The satellite TV company DIRECTV is in the process, apparently successful so far, of improving the performance and the turnover of front-line employees, partly through the use of an hour-long assessment. That online tool is meant to find out who’s most interested in a customer service or dish installation job, give candidates a good feel for what the work would be like if they get the job, see who’s got the qualities top employees have, and get people more excited about the roles and the company.
Linda Simon is the head of talent management. She started a couple years ago. About eight months before that, a new CEO and then a new HR head had come in. Business leaders and the HR team started looking at the front-line roles — they were all on board — asking themselves if they’re really getting the best people, and whether they can do something about the turnover so common in customer-service, phone-surgically-attached-to-your-ear sorts of jobs. The company was also thinking about the people who come install your satellite TV; in July 2008, it had brought those jobs in house.
In the fall of 2010, it looked at adding a new screen or assessment tool to its hiring process.
The company’s management had bought into the idea of improving the screening process. The list was narrowed to three vendors. Each pitched a proposal, and one was picked.
This gets us into 2011, when several months were spent building the assessment. The vendor DIRECTV had chosen was Shaker Consulting Group, which you might remember from the assessment it had built for KPMG.
DIRECTV’s tool asks about things like situational judgment, problem-solving, work style, and work history. It’s supposed to give a realistic preview of a job at the company. You might be asked how to handle a situation where you’re overloaded with work, or when you come across a customer who doesn’t speak English.
I took the test, and it’s both fun and interesting, presenting situations (like encountering a wasp’s nest) that I haven’t thought about since those frigid days I was delivering the daily newspaper at 5:30 a.m. in Columbus, Ohio.
Depending on the job (i.e. customer service or installation) the assessment predicts things like speed of installation, as well as first-call resolution (does the DIRECTV person handle my TV issue, or do I have to bug them again?). Shaker had talked to DIRECTV’s employees, particularly honing in on the ones managers rated the best, to figure out what success looked like, in order to build the assessment.
It was live toward the end of 2011 and beginning of 2012, with versions for the call-center people as well as for the field service people. It’s required. So if you go apply for a job, as I did for a technical installer sort of job, you get a note that says “Your application will not be processed until the tryout has been completed — we encourage you to complete it as soon as possible so you may be considered further.”
If you don’t take the assessment, DIRECTV will contact you and ask you to take it. If you still don’t do it, says Simon, “we don’t feel you’re really interested in the role.”
Recruiters get a report showing how people did on various competencies that are part of the assessment, like conscientiousness, and then do a phone screen with candidates. After that, they pass along some candidates to hiring managers. Simon’s view — emphatic view — is that the tool is one piece of a puzzle and is not a way to “screen out” people; in fact, average scores may be perfectly OK, but do help recruiters and later managers probe into areas that were more average than strong. “An assessment can only take you so far with the process,” she says. Basic screening questions, not the more complex job preview, might actually be what rules out an applicant: Can someone take a DIRECTV job given their schedule? Can they lift enough weight? Will they be OK with a background check?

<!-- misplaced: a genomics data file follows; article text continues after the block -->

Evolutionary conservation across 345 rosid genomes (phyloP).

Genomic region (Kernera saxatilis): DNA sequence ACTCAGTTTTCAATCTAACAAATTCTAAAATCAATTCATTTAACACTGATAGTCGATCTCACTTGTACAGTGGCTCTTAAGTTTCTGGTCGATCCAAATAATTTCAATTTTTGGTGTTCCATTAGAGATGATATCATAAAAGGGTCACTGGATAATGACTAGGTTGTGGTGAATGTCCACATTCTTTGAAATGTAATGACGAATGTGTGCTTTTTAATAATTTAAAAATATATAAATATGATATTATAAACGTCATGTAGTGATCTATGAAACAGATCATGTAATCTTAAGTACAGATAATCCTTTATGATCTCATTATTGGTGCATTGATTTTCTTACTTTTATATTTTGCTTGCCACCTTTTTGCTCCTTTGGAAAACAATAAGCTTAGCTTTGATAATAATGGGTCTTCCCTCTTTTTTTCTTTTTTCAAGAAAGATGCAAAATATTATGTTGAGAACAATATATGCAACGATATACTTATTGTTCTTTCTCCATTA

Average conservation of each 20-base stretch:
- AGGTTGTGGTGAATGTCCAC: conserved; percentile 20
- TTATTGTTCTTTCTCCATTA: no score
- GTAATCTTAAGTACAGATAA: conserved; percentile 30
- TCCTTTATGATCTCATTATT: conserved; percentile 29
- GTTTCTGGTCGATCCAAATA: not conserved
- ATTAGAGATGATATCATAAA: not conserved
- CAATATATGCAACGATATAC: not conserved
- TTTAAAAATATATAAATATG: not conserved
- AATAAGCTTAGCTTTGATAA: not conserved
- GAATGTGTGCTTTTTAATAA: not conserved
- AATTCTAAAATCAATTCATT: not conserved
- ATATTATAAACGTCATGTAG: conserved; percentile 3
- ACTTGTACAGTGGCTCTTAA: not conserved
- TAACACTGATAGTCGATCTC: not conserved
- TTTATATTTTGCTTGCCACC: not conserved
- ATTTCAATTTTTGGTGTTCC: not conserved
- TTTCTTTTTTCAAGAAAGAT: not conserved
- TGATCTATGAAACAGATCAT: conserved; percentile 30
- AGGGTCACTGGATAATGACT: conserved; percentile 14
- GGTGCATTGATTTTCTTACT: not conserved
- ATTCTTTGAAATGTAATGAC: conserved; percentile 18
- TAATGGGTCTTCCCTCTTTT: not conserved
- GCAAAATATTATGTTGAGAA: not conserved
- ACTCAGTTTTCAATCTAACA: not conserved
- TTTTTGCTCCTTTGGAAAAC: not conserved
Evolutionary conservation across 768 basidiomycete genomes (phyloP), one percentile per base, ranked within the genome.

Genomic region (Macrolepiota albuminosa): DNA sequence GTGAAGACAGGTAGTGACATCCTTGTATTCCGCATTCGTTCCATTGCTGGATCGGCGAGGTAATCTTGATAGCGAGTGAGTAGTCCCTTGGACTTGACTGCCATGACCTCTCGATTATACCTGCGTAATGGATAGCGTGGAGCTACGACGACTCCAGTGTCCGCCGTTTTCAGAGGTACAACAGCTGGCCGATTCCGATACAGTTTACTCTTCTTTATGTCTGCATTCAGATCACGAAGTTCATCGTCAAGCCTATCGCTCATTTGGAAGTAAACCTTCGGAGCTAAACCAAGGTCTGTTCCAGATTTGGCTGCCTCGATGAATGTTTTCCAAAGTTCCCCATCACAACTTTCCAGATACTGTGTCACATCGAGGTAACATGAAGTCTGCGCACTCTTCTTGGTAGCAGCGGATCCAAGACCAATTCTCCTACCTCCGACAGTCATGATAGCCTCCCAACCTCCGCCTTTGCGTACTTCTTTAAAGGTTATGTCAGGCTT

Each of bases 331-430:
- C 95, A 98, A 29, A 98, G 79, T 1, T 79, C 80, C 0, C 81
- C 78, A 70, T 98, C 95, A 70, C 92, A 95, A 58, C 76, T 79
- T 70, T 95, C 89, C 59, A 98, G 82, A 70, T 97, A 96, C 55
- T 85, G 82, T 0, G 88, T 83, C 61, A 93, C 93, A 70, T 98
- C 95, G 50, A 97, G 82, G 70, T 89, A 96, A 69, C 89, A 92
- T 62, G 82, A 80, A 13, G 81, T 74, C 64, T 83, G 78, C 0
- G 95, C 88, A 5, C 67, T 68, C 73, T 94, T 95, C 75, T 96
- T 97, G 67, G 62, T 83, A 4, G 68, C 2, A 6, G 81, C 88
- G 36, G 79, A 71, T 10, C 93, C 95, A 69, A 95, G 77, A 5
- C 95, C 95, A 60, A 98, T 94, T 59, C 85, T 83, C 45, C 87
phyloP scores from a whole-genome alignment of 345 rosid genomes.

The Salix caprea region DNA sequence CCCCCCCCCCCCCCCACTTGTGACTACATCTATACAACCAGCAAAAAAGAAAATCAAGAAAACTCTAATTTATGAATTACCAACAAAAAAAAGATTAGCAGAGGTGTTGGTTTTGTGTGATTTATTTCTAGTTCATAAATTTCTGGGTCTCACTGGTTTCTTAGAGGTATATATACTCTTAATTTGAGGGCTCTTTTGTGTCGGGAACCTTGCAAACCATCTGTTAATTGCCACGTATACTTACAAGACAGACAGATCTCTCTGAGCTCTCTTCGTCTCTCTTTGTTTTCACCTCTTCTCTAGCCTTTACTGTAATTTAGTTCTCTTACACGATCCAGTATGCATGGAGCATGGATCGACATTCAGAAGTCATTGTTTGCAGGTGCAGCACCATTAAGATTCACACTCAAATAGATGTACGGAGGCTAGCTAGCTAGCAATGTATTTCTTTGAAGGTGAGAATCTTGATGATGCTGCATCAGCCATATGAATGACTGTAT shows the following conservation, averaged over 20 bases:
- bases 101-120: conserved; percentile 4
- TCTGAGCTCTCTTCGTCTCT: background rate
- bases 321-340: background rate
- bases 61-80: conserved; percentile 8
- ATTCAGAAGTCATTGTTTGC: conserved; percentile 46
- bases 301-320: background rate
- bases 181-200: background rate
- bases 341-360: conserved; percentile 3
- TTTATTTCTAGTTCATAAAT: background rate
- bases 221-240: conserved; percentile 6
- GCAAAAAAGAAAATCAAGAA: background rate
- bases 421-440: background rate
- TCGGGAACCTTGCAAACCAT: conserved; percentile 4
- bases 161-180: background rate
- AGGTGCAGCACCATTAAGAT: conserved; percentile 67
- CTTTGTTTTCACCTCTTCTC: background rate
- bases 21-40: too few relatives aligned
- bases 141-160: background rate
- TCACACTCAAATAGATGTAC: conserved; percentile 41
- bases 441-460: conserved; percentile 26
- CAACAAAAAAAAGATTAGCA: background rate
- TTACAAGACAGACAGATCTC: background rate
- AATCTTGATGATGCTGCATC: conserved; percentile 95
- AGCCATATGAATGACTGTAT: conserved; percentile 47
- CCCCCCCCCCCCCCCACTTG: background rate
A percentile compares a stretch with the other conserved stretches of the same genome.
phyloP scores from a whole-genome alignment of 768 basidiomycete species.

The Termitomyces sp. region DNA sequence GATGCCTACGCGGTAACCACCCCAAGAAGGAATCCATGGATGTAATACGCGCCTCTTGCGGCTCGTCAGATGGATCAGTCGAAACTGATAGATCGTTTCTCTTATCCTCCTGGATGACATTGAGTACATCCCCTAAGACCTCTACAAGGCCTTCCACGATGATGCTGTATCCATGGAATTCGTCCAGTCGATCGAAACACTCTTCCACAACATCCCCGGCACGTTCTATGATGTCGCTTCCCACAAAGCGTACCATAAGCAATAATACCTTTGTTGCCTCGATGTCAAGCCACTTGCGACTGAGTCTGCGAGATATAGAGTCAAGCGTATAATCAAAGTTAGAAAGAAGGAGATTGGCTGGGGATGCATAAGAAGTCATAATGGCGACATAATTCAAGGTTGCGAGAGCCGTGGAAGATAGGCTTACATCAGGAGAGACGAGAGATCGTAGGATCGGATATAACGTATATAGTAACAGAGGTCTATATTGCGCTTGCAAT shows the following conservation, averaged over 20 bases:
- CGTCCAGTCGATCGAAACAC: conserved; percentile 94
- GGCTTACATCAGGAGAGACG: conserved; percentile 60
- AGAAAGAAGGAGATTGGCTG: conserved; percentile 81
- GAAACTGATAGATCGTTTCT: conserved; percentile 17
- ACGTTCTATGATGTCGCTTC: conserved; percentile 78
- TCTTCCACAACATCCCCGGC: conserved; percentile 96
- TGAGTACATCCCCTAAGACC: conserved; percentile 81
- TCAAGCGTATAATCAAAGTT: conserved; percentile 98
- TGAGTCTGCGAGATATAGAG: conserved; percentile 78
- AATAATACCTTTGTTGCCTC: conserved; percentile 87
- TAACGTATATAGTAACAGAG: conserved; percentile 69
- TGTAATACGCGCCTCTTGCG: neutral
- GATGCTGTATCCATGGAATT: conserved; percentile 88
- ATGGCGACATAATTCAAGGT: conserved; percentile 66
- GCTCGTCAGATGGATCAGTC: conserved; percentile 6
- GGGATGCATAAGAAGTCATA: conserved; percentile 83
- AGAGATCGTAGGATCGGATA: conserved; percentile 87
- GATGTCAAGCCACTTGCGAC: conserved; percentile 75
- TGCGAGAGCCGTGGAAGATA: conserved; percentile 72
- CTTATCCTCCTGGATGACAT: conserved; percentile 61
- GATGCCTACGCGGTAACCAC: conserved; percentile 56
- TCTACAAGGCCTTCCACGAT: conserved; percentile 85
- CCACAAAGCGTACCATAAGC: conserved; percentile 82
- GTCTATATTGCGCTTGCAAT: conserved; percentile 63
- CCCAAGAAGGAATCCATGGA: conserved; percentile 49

Simon says she’s still analyzing the results of this new screen, but the early returns are positive. Last summer, the talent department, to get more metric-based information than anecdotes, talked to hiring managers about how things were going. The upshot was that there was about a 50% decrease in the number of call-center employees leaving their jobs within the first month. Simon notes that not all of this is necessarily due to the assessment.
As far as the technical people, the installation people — turnover probably hasn’t changed as sharply for them (nor is turnover there as much of a concern as it is for the call-center workforce). But Simon’s sense is that for both jobs, the quality of people being passed along to hiring managers, and thus ultimately hired, is up. Approximately 15% fewer names are being passed along to managers after the recruiter screen than before the assessment.
What she also likes is that it’s jazzing people up about the company’s jobs. There’s a comment section with the assessment where you can write what you thought about it, and some people have said it really helps them understand the roles better. “It starts us off on a really great foot with candidates,” says Simon.
I asked her about people deciding they don’t want to deal with this assessment, and becoming lost candidates for DIRECTV. “That’s one of the myths out there,” she says. Over 75% of people who apply for jobs at the company are taking the assessment, and as mentioned earlier, if they aren’t, she’s not so into them anyhow. “It helps screen out people who aren’t as serious,” she says. “If they can’t invest an hour, they may not be the person we want.”